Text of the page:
“The Medicare program has two separate trust funds—the Hospital Insurance (HI) Trust Fund, which finances Part A, and the Supplementary Medical Insurance (SMI) Trust Fund, which finances Parts B and D. (Part C payments are made in appropriate parts from both the HI and SMI Trust Funds.) Both funds are maintained by the Department of the Treasury and overseen by a Board of Trustees, which reports annually to Congress.
“Similar to Social Security, the HI portion of Medicare was designed to be self-supporting and is financed through dedicated sources of income. The primary source is payroll taxes paid by employees and employers; each pays a tax of 1.45% on earnings. An additional tax of 0.9% is imposed on high-income workers. There is no upper limit on earnings subject to the tax. Payroll taxes paid by current workers and their employers are used to pay Part A benefits for today’s Medicare beneficiaries. (See Figure 2.)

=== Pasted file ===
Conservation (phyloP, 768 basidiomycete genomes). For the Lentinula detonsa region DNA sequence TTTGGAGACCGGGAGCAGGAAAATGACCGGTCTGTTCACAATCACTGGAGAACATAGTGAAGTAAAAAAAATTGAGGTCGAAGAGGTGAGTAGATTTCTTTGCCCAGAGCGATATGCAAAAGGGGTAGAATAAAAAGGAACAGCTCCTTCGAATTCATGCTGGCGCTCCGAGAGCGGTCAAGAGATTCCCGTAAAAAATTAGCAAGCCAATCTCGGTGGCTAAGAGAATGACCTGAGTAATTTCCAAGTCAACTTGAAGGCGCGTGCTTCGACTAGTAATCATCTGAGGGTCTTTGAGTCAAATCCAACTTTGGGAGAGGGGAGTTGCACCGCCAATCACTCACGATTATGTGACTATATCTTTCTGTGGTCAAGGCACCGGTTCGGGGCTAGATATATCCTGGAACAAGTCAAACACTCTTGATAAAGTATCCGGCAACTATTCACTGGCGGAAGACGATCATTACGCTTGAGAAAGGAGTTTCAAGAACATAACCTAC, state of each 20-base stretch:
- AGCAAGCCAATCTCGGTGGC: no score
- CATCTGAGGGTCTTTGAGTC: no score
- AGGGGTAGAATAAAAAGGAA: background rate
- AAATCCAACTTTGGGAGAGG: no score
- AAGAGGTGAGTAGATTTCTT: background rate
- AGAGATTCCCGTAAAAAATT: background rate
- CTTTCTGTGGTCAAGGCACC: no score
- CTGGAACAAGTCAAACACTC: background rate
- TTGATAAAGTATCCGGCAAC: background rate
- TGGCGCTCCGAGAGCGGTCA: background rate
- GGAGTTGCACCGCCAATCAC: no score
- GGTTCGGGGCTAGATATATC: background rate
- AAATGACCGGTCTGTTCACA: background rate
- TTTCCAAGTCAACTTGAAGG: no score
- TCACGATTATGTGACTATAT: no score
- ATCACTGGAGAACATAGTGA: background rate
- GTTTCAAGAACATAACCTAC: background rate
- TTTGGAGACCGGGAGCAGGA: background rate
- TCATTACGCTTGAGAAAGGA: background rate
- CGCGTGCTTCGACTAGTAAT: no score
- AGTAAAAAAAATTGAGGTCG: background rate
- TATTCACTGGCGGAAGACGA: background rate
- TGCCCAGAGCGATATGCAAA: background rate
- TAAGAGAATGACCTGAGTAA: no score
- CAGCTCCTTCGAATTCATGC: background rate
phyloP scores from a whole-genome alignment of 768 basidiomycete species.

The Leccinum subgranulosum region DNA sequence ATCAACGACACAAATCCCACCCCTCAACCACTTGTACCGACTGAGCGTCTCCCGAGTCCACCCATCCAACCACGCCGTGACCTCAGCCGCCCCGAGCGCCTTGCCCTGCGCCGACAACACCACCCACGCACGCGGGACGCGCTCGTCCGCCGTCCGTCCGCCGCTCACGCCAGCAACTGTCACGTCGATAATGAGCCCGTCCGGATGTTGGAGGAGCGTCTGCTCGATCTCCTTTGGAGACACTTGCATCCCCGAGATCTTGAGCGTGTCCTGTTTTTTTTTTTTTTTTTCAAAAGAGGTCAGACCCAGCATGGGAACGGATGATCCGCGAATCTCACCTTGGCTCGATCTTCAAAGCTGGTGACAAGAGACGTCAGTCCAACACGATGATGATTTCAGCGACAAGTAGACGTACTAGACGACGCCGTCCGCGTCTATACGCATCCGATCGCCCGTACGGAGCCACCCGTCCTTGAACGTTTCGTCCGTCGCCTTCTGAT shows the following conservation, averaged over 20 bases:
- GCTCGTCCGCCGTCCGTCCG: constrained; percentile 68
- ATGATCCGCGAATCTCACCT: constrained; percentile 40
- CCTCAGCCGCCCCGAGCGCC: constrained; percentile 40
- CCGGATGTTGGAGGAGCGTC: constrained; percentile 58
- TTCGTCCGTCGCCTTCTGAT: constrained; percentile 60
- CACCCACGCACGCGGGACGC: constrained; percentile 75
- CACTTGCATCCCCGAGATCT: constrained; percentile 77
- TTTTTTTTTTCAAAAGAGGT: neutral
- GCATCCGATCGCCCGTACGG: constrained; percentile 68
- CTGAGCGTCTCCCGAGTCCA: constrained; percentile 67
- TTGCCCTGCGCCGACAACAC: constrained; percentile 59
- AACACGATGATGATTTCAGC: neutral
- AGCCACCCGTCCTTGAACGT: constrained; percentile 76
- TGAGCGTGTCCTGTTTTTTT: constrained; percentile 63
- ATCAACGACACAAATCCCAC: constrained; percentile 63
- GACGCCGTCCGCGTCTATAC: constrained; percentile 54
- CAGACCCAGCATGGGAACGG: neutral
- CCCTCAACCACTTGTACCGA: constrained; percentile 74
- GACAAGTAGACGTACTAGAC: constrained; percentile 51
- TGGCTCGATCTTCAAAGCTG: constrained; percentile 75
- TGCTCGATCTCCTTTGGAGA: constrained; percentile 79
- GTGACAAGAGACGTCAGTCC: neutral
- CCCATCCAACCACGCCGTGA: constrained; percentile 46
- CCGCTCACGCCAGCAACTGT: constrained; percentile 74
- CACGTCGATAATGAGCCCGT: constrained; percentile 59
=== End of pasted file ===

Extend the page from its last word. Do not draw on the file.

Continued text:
“Unlike the HI portion of Medicare, SMI (Parts B and D) was not intended to be supported through dedicated sources of income. Instead, it relies primarily on general tax revenues and beneficiary premiums as revenue sources.
“From its inception, the HI Trust Fund has faced a projected shortfall and eventual insolvency. The insolvency date has been postponed a number of times, primarily due to legislative changes that have had the effect of restraining growth in program spending. The 2019 Medicare Trustees Report projects that the HI Trust Fund will become insolvent in 2026. Because of the way it is financed, the SMI Trust Fund cannot become insolvent; however, the Medicare trustees continue to express concerns about the rapid growth in SMI costs.”
Source: U.S. Congressional Research Service. In Focus: Medicare Overview (IF10885; August 8, 2019). https://crsreports.congress.gov/product/pdf/IF/IF10885